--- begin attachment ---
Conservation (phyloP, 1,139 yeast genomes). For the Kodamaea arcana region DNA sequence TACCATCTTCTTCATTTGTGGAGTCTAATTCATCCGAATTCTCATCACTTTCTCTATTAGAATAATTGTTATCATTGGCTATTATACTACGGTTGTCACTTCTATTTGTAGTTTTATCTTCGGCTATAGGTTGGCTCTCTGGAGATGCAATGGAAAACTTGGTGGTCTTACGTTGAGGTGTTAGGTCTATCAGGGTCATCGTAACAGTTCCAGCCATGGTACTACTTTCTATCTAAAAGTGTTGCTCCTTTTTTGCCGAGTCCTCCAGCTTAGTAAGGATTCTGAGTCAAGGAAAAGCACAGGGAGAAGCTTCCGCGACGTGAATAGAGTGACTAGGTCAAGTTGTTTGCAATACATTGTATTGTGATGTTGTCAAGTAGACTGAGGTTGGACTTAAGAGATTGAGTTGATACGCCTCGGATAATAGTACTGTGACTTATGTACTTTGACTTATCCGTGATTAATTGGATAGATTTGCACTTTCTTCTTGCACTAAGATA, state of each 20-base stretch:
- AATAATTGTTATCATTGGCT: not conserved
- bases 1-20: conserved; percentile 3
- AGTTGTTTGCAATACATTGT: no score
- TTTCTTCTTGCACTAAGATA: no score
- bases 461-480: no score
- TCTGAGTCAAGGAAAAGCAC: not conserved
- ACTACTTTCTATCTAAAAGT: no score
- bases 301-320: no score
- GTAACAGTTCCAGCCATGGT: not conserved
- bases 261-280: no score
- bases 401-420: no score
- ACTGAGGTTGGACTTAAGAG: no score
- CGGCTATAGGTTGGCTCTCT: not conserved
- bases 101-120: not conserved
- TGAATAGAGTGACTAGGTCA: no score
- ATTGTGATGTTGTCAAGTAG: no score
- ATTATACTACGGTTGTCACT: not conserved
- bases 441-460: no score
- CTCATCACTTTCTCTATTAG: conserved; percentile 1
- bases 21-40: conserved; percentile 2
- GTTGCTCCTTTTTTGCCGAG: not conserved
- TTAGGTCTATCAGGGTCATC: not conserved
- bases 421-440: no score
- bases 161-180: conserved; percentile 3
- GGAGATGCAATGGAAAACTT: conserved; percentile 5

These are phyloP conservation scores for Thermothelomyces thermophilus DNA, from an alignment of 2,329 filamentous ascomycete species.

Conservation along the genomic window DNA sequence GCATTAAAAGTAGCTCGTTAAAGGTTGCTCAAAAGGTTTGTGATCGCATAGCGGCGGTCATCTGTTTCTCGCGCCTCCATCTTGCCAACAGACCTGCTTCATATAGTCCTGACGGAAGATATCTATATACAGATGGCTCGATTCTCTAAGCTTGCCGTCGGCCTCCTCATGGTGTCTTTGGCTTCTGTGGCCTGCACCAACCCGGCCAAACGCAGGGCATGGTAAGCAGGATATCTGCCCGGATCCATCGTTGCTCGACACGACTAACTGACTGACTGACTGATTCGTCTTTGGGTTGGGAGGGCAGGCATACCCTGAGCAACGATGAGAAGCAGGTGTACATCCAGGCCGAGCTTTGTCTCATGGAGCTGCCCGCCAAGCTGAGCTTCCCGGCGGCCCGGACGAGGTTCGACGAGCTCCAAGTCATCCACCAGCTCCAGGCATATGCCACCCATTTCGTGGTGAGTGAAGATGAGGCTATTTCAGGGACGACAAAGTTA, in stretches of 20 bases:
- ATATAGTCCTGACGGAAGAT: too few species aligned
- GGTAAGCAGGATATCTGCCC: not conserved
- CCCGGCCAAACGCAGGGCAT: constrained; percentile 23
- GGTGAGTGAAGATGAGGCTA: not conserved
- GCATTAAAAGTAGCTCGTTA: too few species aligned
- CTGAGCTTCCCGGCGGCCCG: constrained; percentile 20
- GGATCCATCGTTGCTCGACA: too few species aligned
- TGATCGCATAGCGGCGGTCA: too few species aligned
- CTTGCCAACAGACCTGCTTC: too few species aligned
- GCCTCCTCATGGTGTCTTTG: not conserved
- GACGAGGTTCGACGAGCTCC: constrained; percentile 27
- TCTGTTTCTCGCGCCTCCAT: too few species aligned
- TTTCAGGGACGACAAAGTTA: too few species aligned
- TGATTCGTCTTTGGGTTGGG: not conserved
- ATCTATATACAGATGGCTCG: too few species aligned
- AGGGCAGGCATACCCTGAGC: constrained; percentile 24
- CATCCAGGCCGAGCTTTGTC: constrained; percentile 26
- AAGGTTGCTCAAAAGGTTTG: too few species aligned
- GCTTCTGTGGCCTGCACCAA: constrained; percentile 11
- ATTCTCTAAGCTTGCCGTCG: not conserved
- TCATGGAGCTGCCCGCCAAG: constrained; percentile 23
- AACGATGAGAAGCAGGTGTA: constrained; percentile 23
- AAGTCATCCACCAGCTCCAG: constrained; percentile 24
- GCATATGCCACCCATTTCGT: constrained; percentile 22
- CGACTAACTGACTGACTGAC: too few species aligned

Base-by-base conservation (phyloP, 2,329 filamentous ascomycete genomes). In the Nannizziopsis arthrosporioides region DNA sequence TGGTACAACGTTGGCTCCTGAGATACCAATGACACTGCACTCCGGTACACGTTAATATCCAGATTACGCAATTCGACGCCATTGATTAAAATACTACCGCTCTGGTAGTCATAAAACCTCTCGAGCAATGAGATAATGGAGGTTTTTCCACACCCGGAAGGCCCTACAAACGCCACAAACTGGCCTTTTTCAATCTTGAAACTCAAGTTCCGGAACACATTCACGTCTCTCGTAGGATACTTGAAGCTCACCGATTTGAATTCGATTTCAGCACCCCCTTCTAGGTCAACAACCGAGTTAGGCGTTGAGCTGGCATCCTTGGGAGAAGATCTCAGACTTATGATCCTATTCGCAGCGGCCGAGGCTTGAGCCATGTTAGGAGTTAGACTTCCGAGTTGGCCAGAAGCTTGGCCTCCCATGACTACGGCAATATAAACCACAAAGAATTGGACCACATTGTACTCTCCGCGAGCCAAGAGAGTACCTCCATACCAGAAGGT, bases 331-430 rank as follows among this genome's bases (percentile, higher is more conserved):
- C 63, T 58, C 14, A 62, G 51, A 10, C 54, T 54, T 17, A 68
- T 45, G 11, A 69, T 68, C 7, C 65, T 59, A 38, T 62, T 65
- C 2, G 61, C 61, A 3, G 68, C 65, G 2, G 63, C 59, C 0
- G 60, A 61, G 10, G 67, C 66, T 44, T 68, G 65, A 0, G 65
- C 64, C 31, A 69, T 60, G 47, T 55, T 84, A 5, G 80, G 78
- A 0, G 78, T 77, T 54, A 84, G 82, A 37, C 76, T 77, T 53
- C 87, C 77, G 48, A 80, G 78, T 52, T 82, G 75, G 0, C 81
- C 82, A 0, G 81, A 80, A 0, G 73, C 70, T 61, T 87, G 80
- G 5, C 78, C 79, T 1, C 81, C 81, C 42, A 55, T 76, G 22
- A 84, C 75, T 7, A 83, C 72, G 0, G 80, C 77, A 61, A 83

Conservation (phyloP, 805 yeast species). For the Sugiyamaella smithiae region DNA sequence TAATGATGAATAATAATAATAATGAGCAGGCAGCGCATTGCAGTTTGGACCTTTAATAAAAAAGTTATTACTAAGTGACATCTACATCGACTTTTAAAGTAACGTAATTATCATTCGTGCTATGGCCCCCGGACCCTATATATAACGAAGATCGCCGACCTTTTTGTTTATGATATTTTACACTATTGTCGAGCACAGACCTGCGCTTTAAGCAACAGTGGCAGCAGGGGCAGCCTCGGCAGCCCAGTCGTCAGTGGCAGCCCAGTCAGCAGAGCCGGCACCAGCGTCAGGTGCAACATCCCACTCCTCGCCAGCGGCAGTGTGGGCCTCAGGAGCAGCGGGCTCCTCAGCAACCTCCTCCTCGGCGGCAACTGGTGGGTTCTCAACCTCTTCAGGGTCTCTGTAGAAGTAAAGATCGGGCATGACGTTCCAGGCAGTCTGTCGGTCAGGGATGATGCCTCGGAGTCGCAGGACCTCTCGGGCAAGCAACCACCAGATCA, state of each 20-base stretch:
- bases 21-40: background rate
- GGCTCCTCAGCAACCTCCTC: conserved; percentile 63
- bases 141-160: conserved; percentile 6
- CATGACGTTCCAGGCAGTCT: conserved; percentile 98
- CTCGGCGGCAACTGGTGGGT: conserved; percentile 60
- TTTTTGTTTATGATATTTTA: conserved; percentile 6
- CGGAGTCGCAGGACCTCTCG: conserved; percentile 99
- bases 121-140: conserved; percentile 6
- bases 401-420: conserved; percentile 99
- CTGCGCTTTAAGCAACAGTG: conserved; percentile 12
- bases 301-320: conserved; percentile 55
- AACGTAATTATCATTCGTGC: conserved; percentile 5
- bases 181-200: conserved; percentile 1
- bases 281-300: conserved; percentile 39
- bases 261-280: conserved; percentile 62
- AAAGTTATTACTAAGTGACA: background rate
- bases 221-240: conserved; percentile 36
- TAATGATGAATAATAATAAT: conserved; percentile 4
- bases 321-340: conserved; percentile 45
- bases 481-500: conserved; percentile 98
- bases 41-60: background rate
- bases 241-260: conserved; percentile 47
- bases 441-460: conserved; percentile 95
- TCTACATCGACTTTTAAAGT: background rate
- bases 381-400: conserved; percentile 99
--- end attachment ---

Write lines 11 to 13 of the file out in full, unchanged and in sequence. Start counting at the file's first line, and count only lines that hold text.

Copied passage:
- bases 261-280: no score
- bases 401-420: no score
- ACTGAGGTTGGACTTAAGAG: no score